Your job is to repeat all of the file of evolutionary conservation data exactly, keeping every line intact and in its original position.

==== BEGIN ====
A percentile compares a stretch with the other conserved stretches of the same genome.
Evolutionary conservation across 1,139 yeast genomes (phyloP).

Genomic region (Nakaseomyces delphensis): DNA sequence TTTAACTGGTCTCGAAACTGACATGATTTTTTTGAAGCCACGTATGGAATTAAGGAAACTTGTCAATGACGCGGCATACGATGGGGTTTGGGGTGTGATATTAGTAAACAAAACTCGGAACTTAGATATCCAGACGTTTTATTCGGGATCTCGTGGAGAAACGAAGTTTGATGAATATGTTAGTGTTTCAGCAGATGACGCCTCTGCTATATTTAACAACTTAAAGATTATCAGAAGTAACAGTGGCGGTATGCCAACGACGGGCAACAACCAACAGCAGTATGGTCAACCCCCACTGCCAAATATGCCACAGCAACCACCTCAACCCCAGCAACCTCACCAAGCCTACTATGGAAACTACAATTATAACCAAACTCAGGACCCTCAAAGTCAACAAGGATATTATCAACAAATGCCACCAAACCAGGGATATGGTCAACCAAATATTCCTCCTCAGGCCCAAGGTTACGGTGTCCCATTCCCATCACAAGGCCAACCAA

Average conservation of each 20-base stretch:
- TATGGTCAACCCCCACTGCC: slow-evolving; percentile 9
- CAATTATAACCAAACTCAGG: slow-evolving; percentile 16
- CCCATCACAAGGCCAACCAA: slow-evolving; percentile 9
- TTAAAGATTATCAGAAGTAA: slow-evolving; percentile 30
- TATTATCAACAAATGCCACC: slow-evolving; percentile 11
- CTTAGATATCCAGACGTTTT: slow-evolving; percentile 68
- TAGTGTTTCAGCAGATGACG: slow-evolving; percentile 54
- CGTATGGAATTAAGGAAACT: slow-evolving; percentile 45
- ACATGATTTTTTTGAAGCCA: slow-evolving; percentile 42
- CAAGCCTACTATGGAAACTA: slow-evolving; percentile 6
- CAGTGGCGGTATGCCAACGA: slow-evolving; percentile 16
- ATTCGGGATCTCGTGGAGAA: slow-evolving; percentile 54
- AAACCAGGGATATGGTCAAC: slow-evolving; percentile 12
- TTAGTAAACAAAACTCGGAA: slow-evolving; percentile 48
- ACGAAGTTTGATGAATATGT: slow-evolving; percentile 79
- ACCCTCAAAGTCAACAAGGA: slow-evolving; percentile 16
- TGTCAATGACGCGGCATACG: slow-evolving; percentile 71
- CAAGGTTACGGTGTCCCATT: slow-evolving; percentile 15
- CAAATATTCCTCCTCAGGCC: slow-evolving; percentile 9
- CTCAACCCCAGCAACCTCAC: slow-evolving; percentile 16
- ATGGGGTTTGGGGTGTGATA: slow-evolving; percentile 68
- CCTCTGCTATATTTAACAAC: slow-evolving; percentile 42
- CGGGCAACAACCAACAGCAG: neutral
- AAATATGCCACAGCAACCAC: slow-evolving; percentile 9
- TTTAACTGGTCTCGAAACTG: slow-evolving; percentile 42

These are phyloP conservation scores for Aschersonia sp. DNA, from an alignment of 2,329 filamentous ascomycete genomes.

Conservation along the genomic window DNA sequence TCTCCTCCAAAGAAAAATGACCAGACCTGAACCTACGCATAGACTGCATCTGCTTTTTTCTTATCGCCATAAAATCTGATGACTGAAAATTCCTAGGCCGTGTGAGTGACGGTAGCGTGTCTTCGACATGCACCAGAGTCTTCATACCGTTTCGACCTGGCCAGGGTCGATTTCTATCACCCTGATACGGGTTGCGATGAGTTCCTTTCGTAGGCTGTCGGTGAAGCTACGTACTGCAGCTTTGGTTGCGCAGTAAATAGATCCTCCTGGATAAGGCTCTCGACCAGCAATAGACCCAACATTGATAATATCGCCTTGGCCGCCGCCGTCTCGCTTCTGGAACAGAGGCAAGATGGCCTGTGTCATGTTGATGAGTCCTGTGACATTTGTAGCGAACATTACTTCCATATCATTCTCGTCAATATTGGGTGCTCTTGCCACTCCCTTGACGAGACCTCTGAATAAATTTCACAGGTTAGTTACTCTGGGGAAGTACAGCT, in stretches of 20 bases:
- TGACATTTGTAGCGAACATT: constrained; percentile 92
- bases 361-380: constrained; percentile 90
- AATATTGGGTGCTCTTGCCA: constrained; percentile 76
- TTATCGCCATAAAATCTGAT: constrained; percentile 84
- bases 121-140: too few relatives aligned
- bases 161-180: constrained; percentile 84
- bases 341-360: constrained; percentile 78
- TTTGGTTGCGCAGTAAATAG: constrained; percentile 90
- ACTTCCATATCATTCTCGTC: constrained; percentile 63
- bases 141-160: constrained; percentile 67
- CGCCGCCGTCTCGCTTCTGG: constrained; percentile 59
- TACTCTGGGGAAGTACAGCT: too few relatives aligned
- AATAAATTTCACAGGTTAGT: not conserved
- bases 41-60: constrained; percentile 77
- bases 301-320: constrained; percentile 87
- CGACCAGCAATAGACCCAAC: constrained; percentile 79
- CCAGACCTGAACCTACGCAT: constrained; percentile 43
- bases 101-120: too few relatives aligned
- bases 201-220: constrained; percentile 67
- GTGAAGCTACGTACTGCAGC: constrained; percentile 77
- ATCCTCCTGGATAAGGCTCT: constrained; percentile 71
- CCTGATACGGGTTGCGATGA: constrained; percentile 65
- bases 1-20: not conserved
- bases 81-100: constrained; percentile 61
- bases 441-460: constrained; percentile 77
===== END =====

A percentile compares a stretch with the other conserved stretches of the same genome.
Evolutionary conservation across 1,139 yeast genomes (phyloP).

Genomic region (Nakaseomyces delphensis): DNA sequence TTTAACTGGTCTCGAAACTGACATGATTTTTTTGAAGCCACGTATGGAATTAAGGAAACTTGTCAATGACGCGGCATACGATGGGGTTTGGGGTGTGATATTAGTAAACAAAACTCGGAACTTAGATATCCAGACGTTTTATTCGGGATCTCGTGGAGAAACGAAGTTTGATGAATATGTTAGTGTTTCAGCAGATGACGCCTCTGCTATATTTAACAACTTAAAGATTATCAGAAGTAACAGTGGCGGTATGCCAACGACGGGCAACAACCAACAGCAGTATGGTCAACCCCCACTGCCAAATATGCCACAGCAACCACCTCAACCCCAGCAACCTCACCAAGCCTACTATGGAAACTACAATTATAACCAAACTCAGGACCCTCAAAGTCAACAAGGATATTATCAACAAATGCCACCAAACCAGGGATATGGTCAACCAAATATTCCTCCTCAGGCCCAAGGTTACGGTGTCCCATTCCCATCACAAGGCCAACCAA

Average conservation of each 20-base stretch:
- TATGGTCAACCCCCACTGCC: slow-evolving; percentile 9
- CAATTATAACCAAACTCAGG: slow-evolving; percentile 16
- CCCATCACAAGGCCAACCAA: slow-evolving; percentile 9
- TTAAAGATTATCAGAAGTAA: slow-evolving; percentile 30
- TATTATCAACAAATGCCACC: slow-evolving; percentile 11
- CTTAGATATCCAGACGTTTT: slow-evolving; percentile 68
- TAGTGTTTCAGCAGATGACG: slow-evolving; percentile 54
- CGTATGGAATTAAGGAAACT: slow-evolving; percentile 45
- ACATGATTTTTTTGAAGCCA: slow-evolving; percentile 42
- CAAGCCTACTATGGAAACTA: slow-evolving; percentile 6
- CAGTGGCGGTATGCCAACGA: slow-evolving; percentile 16
- ATTCGGGATCTCGTGGAGAA: slow-evolving; percentile 54
- AAACCAGGGATATGGTCAAC: slow-evolving; percentile 12
- TTAGTAAACAAAACTCGGAA: slow-evolving; percentile 48
- ACGAAGTTTGATGAATATGT: slow-evolving; percentile 79
- ACCCTCAAAGTCAACAAGGA: slow-evolving; percentile 16
- TGTCAATGACGCGGCATACG: slow-evolving; percentile 71
- CAAGGTTACGGTGTCCCATT: slow-evolving; percentile 15
- CAAATATTCCTCCTCAGGCC: slow-evolving; percentile 9
- CTCAACCCCAGCAACCTCAC: slow-evolving; percentile 16
- ATGGGGTTTGGGGTGTGATA: slow-evolving; percentile 68
- CCTCTGCTATATTTAACAAC: slow-evolving; percentile 42
- CGGGCAACAACCAACAGCAG: neutral
- AAATATGCCACAGCAACCAC: slow-evolving; percentile 9
- TTTAACTGGTCTCGAAACTG: slow-evolving; percentile 42

These are phyloP conservation scores for Aschersonia sp. DNA, from an alignment of 2,329 filamentous ascomycete genomes.

Conservation along the genomic window DNA sequence TCTCCTCCAAAGAAAAATGACCAGACCTGAACCTACGCATAGACTGCATCTGCTTTTTTCTTATCGCCATAAAATCTGATGACTGAAAATTCCTAGGCCGTGTGAGTGACGGTAGCGTGTCTTCGACATGCACCAGAGTCTTCATACCGTTTCGACCTGGCCAGGGTCGATTTCTATCACCCTGATACGGGTTGCGATGAGTTCCTTTCGTAGGCTGTCGGTGAAGCTACGTACTGCAGCTTTGGTTGCGCAGTAAATAGATCCTCCTGGATAAGGCTCTCGACCAGCAATAGACCCAACATTGATAATATCGCCTTGGCCGCCGCCGTCTCGCTTCTGGAACAGAGGCAAGATGGCCTGTGTCATGTTGATGAGTCCTGTGACATTTGTAGCGAACATTACTTCCATATCATTCTCGTCAATATTGGGTGCTCTTGCCACTCCCTTGACGAGACCTCTGAATAAATTTCACAGGTTAGTTACTCTGGGGAAGTACAGCT, in stretches of 20 bases:
- TGACATTTGTAGCGAACATT: constrained; percentile 92
- bases 361-380: constrained; percentile 90
- AATATTGGGTGCTCTTGCCA: constrained; percentile 76
- TTATCGCCATAAAATCTGAT: constrained; percentile 84
- bases 121-140: too few relatives aligned
- bases 161-180: constrained; percentile 84
- bases 341-360: constrained; percentile 78
- TTTGGTTGCGCAGTAAATAG: constrained; percentile 90
- ACTTCCATATCATTCTCGTC: constrained; percentile 63
- bases 141-160: constrained; percentile 67
- CGCCGCCGTCTCGCTTCTGG: constrained; percentile 59
- TACTCTGGGGAAGTACAGCT: too few relatives aligned
- AATAAATTTCACAGGTTAGT: not conserved
- bases 41-60: constrained; percentile 77
- bases 301-320: constrained; percentile 87
- CGACCAGCAATAGACCCAAC: constrained; percentile 79
- CCAGACCTGAACCTACGCAT: constrained; percentile 43
- bases 101-120: too few relatives aligned
- bases 201-220: constrained; percentile 67
- GTGAAGCTACGTACTGCAGC: constrained; percentile 77
- ATCCTCCTGGATAAGGCTCT: constrained; percentile 71
- CCTGATACGGGTTGCGATGA: constrained; percentile 65
- bases 1-20: not conserved
- bases 81-100: constrained; percentile 61
- bases 441-460: constrained; percentile 77